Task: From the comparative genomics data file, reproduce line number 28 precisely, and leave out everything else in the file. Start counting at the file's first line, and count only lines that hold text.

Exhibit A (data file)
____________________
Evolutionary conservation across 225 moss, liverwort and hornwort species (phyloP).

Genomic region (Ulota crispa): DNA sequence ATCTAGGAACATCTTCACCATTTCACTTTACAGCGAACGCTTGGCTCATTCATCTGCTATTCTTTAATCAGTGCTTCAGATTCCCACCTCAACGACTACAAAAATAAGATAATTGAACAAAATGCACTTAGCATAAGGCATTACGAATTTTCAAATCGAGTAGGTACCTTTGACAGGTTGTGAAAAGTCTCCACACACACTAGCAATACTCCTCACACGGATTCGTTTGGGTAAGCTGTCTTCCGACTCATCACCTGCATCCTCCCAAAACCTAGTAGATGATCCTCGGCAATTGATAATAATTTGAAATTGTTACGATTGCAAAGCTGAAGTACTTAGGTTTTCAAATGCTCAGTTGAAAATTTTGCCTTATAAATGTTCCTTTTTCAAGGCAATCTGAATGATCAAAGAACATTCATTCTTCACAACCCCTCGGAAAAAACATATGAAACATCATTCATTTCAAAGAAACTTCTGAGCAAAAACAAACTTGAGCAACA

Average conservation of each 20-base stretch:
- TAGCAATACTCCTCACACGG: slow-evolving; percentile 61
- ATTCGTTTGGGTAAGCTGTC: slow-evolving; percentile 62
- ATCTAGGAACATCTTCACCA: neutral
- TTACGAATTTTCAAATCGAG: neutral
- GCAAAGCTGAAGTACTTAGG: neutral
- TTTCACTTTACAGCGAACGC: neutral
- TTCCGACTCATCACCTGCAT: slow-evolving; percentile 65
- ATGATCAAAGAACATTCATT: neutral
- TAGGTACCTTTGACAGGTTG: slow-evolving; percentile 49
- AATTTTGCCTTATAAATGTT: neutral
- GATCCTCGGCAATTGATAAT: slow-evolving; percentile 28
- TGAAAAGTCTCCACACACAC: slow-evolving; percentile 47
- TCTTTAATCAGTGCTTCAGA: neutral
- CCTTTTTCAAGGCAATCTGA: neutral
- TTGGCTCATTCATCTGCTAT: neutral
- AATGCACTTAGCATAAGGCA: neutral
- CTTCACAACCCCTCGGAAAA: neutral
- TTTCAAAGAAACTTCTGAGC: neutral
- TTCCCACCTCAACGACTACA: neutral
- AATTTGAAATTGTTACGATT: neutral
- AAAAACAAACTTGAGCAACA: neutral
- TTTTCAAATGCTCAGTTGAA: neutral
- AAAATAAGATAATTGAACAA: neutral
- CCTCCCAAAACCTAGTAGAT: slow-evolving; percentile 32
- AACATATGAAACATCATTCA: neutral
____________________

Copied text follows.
- AACATATGAAACATCATTCA: neutral